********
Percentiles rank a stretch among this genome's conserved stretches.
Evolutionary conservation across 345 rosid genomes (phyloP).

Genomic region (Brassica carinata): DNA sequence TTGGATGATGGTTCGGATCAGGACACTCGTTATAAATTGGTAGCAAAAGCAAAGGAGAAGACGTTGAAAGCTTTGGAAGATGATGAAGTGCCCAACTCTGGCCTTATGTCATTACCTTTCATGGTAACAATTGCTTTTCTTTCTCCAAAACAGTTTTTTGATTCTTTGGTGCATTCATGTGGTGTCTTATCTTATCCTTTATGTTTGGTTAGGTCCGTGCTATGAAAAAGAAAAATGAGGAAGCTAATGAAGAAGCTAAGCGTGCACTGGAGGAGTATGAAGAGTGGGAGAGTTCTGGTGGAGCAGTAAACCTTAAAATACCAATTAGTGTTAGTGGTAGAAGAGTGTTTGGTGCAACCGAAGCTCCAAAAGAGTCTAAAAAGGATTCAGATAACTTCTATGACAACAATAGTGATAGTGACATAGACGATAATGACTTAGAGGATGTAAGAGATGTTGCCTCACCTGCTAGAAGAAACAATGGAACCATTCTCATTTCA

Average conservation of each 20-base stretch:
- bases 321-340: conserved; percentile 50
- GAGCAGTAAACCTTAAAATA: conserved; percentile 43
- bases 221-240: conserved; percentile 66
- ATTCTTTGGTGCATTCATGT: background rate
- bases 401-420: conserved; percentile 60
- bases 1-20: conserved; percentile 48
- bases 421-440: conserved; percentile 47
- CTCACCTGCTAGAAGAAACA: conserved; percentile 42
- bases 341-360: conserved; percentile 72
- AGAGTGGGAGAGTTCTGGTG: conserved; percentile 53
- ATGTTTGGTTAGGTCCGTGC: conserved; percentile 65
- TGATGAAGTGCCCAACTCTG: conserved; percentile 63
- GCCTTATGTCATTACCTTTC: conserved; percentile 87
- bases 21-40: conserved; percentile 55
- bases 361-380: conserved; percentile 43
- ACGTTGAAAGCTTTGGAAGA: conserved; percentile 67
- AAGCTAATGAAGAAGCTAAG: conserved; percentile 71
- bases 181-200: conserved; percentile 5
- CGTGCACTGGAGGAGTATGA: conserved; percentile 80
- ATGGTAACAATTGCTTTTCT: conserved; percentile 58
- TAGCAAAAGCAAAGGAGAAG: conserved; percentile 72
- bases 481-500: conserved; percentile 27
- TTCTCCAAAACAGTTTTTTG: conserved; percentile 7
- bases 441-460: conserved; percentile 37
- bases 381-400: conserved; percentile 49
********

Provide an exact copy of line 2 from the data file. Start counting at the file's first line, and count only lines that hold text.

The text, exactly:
Evolutionary conservation across 345 rosid genomes (phyloP).